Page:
Developed from within the sport
FIFA, soccer’s global governing body, has officially endorsed a new smartphone application developed by the International Federation of Professional Footballers (FIFPro). The new FIFPro Red Button app will allow players to anonymously report when they are approached about match-fixing. The app will act as a reporting tool for potential corruption within the sport of soccer.
With the endorsement, FIFA will use its integrity department to investigate the information shared via the new app. With this anonymous option, players should feel more at ease in notifying regulators about being propositioned to fix a match.
FIFPro announced the new app on Twitter:
The technology used to create the Red Button app ensures that no trace of the report remains on the mobile device. Players can choose to report a match-fixing approach and remain anonymous. They can also choose to provide contact details so that investigators can get in touch with them during the investigation.
soccer is the top-targeted sport when it comes to international organized criminal activity.
Players are often concerned about how their careers or for their personal safety will be affected by reporting an incident. The anonymity of the app helps alleviate this fear. That fear is most definitely real; Europol reports that soccer is the top-targeted sport when it comes to international organized criminal activity.
FIFPro legal director Roy Vermeer pointed out the disciplinary action that players face when they do not report a match-fixing approach. A way must be provided for players to report the interaction without putting themselves, their families, or their careers at risk.
“The Red Button app provides this facility and will help players manage this considerable risk that, through no fault of their own, might confront them at any time,” Vermeer said.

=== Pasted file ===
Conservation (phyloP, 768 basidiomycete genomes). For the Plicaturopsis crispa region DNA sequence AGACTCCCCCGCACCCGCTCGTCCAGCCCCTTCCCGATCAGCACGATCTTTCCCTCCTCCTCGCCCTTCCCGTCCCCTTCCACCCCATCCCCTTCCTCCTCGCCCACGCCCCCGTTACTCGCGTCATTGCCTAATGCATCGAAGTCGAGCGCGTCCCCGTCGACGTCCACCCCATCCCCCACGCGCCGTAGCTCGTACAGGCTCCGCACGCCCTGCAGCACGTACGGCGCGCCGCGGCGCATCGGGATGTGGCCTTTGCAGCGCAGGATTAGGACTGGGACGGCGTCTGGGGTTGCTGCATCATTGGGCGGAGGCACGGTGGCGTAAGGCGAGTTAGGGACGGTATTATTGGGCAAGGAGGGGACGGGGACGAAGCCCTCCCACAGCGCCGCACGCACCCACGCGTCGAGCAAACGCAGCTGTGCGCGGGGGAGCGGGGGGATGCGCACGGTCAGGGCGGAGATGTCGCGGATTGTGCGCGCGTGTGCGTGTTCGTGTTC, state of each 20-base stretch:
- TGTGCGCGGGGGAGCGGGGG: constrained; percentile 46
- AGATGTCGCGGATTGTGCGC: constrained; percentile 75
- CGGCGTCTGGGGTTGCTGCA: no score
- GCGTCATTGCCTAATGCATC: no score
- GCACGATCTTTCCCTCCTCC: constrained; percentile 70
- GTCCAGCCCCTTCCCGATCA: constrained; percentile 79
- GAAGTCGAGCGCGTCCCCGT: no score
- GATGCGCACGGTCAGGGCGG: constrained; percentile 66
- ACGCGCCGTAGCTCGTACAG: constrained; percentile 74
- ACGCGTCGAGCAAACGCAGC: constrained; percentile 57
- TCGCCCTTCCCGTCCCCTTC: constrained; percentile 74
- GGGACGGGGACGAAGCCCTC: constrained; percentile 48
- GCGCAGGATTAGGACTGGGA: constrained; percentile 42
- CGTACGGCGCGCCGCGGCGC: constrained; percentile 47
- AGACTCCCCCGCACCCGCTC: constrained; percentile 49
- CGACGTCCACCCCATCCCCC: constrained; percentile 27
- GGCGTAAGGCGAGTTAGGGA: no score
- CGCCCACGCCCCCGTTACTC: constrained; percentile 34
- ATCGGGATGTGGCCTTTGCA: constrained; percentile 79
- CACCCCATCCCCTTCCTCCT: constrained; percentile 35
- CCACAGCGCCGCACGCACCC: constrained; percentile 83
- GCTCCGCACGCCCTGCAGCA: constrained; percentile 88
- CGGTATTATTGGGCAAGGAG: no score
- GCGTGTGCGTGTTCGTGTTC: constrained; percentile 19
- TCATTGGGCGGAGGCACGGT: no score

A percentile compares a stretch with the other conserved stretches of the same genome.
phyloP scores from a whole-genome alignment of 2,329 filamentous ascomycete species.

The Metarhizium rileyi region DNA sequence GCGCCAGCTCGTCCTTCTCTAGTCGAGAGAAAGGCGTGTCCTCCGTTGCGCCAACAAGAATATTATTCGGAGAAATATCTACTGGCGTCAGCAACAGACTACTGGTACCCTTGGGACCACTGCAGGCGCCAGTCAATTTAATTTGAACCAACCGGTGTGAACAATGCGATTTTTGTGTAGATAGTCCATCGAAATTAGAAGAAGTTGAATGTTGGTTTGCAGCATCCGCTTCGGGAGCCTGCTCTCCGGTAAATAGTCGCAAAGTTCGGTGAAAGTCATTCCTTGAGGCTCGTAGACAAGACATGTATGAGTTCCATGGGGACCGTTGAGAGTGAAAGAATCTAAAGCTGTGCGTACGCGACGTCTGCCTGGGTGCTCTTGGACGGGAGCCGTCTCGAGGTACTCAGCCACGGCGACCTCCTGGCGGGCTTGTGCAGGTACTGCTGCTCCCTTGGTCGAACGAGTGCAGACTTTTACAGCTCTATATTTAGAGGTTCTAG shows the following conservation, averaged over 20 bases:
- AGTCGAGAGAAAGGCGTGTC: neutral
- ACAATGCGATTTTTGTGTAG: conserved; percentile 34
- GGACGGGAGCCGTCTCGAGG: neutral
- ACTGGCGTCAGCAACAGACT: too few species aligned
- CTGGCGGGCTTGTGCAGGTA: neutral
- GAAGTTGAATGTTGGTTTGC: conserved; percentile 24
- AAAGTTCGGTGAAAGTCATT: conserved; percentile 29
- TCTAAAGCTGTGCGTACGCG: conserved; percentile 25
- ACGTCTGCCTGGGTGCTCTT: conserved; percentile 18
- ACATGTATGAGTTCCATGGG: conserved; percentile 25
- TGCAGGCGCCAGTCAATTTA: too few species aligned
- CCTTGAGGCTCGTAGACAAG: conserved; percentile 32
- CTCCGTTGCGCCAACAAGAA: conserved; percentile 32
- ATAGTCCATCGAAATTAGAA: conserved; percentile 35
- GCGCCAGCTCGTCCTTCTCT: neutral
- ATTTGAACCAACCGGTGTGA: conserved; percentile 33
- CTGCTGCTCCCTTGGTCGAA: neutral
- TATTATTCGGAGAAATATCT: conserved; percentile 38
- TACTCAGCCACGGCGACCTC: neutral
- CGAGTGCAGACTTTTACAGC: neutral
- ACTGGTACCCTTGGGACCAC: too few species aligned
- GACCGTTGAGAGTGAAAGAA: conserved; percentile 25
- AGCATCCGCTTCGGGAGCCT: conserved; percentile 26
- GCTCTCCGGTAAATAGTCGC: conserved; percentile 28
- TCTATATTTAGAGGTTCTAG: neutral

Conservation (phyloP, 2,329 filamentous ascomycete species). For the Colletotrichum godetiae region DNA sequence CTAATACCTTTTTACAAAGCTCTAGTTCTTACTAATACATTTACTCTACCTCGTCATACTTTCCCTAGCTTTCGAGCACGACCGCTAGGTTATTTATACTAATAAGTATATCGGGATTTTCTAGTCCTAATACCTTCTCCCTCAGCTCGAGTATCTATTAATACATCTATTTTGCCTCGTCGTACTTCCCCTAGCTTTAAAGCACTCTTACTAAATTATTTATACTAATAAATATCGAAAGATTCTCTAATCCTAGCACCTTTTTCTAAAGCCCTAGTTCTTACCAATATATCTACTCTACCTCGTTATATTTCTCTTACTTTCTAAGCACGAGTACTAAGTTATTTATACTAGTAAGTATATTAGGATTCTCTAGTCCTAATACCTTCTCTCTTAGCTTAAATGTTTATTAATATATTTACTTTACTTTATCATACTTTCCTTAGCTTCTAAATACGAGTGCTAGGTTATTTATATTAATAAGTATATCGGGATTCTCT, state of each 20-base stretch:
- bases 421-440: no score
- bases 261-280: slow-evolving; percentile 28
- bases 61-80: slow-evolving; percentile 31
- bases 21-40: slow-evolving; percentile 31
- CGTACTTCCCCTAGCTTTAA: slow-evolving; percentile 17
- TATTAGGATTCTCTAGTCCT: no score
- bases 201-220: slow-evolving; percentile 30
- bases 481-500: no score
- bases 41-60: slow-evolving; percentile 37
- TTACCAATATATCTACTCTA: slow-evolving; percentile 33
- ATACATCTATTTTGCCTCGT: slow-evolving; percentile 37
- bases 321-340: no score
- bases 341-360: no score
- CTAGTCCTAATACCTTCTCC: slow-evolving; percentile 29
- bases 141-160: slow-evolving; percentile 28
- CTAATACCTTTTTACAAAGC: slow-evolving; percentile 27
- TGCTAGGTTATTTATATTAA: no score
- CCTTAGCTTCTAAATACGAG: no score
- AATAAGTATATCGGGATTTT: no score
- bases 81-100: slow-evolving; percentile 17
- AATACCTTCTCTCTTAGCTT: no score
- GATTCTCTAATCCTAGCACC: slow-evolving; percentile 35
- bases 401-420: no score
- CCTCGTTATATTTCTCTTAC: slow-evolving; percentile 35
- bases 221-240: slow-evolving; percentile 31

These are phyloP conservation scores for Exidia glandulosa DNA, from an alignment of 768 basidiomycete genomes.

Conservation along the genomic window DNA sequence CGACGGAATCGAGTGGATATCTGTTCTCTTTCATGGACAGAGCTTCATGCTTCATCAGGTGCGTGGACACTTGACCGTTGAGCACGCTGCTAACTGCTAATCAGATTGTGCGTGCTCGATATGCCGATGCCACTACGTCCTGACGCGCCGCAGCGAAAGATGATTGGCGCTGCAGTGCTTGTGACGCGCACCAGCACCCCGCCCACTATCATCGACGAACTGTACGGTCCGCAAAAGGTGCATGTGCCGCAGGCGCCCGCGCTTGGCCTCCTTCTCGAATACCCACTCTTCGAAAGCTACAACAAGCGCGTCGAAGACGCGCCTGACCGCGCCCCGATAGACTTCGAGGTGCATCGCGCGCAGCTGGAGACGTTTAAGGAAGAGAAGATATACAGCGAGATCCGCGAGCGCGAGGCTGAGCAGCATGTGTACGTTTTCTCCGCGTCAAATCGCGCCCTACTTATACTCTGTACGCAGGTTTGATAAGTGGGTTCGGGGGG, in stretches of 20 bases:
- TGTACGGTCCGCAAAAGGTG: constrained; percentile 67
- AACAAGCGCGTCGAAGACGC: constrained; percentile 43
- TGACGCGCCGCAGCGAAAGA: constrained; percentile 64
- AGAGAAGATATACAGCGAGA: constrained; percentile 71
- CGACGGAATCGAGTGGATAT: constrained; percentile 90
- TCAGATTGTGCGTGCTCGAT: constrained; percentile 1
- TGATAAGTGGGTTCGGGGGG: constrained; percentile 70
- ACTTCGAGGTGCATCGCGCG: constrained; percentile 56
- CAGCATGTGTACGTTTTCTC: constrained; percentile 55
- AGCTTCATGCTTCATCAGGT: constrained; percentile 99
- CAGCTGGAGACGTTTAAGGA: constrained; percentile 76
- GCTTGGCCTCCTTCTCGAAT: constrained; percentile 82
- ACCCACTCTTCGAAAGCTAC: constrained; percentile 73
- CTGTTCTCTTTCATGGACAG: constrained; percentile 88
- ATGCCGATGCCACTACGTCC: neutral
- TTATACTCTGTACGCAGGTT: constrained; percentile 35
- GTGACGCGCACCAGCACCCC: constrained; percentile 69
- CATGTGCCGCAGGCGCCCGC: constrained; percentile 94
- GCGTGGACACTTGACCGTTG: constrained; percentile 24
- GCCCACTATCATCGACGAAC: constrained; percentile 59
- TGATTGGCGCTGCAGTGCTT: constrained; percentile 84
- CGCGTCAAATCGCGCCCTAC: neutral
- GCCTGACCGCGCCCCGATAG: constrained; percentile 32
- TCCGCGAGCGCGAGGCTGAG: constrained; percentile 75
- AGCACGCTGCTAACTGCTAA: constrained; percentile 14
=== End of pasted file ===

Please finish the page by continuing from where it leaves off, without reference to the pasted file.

The app is a complement to FIFA’s existing confidential reporting platforms. The organization already uses BKMS and the FIFA Integrity App. Players are affected every year by match-fixing proposals and with this new option, will hopefully feel more comfortable reporting such incidents.
banned him from soccer for two years, simply because he stayed quiet
On the FIFPro website, player Samir Arab talks about how he was approached to fix a game back in 2016 for €3,000 ($3,553). He was scared and did not report it to authorities. An investigation eventually resulted in Arab being banned from soccer for two years, simply because he stayed quiet.
Arab fully endorses the new app, saying that if he had the use of Red Button, he could have anonymously reported what happened to him. He is now helping to promote the app so other players will not have to go through the same experience he did.
Match-fixing regulation in Sweden
The app by FIFPro is not the only effort this year regarding match-fixing. In May, the Swedish Gambling Authority announced a new regulation proposal for match-fixing. Spelinspektionen presented new regulations that would limit betting markets to the country’s top four soccer divisions.
The regulator feels this change is necessary to avoid corruption. It stated that the lower leagues are more susceptible to influence as the athletes do not make as much money as the higher-level players.